You have probably heard people blame "El Niño" for everything from bad weather to lost homework. Now we are going to "blame El Niño" for inspiring a delicious and colorful dessert!
What is El Niño anyway?
El Niño is a condition that sometimes occurs in the Pacific Ocean, but it is so big that it affects weather all over the world.
Weather depends a lot on ocean temperatures. Where the ocean is warm, more clouds form, and more rain falls in that part of the world. In the Pacific Ocean, near the equator, the Sun makes the water especially warm on the surface.
Normally, strong winds along the equator push the warm surface water near South America westward toward Indonesia. When this happens, the cooler water underneath rises up toward the surface of the ocean near South America.
However, in the fall and winter of 1997-1998, these winds were much weaker than usual. They actually blew the other way (toward South America instead of Indonesia) in October. So the warm surface water along the equator piled up along the coast of South America (around Peru) and then moved north towards California and south toward Chile.
Many fish that lived in the normally cooler waters off the coast of Peru moved away or died. The fishermen call this condition of warm coastal waters and poor fishing "El Niño" meaning "the Christ Child," because in the occasional years it comes, it comes at Christmas time.
In 1997 and 1998, lots of rain clouds formed over this warm part of the ocean. These clouds moved inland and dumped much more rain than usual in South and Central America and in the United States. Meanwhile, other parts of the world suffered drought. Weather patterns all over the world were unusual, making lakes out of deserts and charcoal heaps out of rain forests.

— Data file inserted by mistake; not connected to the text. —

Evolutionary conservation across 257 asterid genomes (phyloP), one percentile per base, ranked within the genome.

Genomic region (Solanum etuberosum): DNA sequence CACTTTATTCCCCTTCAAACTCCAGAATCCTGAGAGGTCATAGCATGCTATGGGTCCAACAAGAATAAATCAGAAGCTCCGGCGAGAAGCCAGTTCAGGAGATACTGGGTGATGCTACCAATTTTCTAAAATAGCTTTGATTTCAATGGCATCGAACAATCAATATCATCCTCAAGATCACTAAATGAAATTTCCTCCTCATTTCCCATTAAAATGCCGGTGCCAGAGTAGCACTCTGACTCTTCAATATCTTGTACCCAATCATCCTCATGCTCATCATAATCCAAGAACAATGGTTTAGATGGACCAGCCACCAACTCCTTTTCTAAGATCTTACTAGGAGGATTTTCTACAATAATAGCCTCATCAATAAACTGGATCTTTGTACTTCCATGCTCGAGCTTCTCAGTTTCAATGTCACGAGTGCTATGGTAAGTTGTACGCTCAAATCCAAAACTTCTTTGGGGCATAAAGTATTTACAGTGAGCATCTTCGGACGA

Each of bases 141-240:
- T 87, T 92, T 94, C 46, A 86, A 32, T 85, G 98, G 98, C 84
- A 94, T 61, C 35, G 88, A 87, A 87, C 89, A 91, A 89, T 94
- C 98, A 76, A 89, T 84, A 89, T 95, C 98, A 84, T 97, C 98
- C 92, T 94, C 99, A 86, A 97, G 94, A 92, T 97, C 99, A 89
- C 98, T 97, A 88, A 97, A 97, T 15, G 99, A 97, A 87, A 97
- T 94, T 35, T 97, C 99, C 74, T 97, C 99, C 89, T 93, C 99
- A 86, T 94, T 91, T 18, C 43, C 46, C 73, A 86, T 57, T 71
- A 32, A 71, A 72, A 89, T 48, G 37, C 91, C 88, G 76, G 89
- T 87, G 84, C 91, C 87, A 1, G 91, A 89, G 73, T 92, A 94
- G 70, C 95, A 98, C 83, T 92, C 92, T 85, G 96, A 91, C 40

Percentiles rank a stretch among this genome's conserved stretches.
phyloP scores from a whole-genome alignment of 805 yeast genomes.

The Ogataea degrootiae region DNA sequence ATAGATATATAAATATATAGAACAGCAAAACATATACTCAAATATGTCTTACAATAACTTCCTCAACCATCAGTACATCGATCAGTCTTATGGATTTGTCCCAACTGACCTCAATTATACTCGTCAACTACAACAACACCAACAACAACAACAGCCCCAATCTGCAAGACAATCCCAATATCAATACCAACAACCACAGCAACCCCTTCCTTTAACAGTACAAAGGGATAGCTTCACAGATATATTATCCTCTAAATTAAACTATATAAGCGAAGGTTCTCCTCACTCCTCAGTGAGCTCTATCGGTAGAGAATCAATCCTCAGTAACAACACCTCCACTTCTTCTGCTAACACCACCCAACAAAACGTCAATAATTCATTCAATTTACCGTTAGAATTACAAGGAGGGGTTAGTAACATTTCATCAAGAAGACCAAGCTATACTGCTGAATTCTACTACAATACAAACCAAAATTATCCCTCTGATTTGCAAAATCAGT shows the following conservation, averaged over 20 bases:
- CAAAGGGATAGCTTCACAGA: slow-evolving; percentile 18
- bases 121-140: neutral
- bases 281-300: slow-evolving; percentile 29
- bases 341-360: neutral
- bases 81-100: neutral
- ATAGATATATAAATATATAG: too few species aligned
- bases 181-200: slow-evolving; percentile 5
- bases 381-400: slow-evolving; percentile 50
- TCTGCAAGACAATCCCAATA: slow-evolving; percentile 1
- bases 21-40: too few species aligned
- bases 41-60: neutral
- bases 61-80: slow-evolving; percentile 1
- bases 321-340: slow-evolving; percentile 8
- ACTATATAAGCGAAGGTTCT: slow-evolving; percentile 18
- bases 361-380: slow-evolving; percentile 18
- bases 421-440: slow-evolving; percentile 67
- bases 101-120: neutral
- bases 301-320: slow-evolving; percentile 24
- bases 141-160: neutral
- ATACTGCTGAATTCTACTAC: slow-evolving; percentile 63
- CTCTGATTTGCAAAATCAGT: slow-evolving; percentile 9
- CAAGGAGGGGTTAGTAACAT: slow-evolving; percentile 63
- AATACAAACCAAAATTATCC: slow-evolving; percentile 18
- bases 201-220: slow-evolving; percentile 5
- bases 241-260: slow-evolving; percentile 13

How do we know what is happening to the ocean temperatures around the Earth? The best way is to go up into space!
How do you take the ocean's temperature from space?
Where the ocean is warmer, sea level is slightly higher. On December 7, 2001, the Jason-1 satellite was launched into orbit around Earth. It continues the measurements that have been taken by the TOPEX/Poseidon satellite since 1992. Both satellites have a sensitive altimeter onboard. An altimeter measures height from itself down to the Earth's surface (land or water). Jason-1's altimeter is even more sensitive than TOPEX/Poseidon's.
Using information from Jason-1 and TOPEX/Poseidon, scientists make topographical maps of the hills and valleys on the ocean's surface. The different heights of the ocean are shown on flat maps using different colors.
In these maps, purple, blue, and green are the colder parts of the ocean where the sea level is a little lower. Red, pink, and white are the warmer parts where the surface of the ocean bulges upward a bit. The surface of the water where the ocean is warmest is only about 2 meters (a bit less than 7 feet) higher than in the coldest areas.
As you make your El Niño pudding, think about the Jason-1 and TOPEX/Poseidon satellites. They are like minivans full of instruments up in space. They each go around the world 4,700 times a year making maps of the sea surface height. Jason-1 and TOPEX/Poseidon are two of several satellites that keep an eye on our oceans and add to the information we get from ships and buoys.